Chamber Finally Finds a Climate Bill It Can Back
The three senators working to craft an energy and climate bill met with representatives from industry groups on Wednesday evening to share details of their forthcoming legislation. From the leaks that have come out of the meeting, it sounds like their bill will be very industry-friendly.
Greenwire reports that industry sources said that the draft language they saw from Sens. John Kerry (D-Mass.), Lindsey Graham (R-SC), and Joe Lieberman (I-Conn.) would call for a goal of reducing emissions 17 percent below 2005 levels and 80 percent by 2050. Utility regulations would begin in 2012, and other major sources would be phased in beginning in 2016. There would also be an upper and lower limit on the price of carbon permits, often referred to as a price collar, of $10 to $30 per ton.
Industry representatives also said the bill would take away the EPA's ability to regulate greenhouse gases under the Clean Air Act, and halt emissions programs already underway in states – two measures that would significantly handicap future efforts to limit emissions.
The head lobbyist for the U.S. Chamber of Commerce, Bruce Josten, told reporters after the meeting that he believes the bill will be "largely in sync" with what most industry types would like to see. The Chamber, of course, has been one of the most formidable foes of climate legislation to date. In addition to the Chamber, the senators also met with the Edison Electric Institute, American Petroleum Institute, and Portland Cement Association.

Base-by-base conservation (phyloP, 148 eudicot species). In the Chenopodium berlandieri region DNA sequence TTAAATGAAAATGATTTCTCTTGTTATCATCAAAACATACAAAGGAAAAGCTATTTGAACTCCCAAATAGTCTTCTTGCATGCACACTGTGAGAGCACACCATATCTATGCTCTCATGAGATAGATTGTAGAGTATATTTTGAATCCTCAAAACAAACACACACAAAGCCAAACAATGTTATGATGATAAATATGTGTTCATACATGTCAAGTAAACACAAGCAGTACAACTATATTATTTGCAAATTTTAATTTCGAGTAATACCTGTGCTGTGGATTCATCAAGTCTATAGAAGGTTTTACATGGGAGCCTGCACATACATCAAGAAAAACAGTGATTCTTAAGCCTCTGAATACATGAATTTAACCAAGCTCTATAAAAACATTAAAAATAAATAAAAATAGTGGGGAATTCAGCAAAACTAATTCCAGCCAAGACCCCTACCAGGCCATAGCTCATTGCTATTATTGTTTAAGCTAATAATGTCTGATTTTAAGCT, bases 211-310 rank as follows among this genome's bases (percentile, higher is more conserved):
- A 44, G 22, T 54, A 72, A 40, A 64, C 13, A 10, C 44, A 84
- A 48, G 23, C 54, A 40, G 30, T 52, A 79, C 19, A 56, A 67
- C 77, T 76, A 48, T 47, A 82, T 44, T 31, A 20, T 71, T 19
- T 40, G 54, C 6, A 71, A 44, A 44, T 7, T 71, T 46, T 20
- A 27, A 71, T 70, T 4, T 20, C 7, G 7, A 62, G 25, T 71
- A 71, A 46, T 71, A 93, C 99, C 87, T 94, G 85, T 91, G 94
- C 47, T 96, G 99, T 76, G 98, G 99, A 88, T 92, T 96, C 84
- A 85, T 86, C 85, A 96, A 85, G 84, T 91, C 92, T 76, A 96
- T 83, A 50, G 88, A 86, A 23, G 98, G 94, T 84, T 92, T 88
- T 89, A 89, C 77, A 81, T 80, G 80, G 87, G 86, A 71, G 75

The Hill also included this tidbit from the meeting:
The senators are also planning to add sweeteners--such as major financial support for new nuclear power plants and "clean coal" projects, as well as wider offshore drilling--to attract support from industry and centrist Democrats and Republicans.
The signals coming out of this meeting are not very good in terms of climate, though Kerry had already scaled back expectations on that front. (Admittedly, they haven't been high for quite some time.) At this point, though, the senators are still circulating an 8-page outline, not full legislation, so a lot of the details aren't yet clear. The senators aren’t expected to release a real bill for another few weeks. They’re also meeting tomorrow with environmental groups to talk over the draft, so there may be more information coming out of that meeting.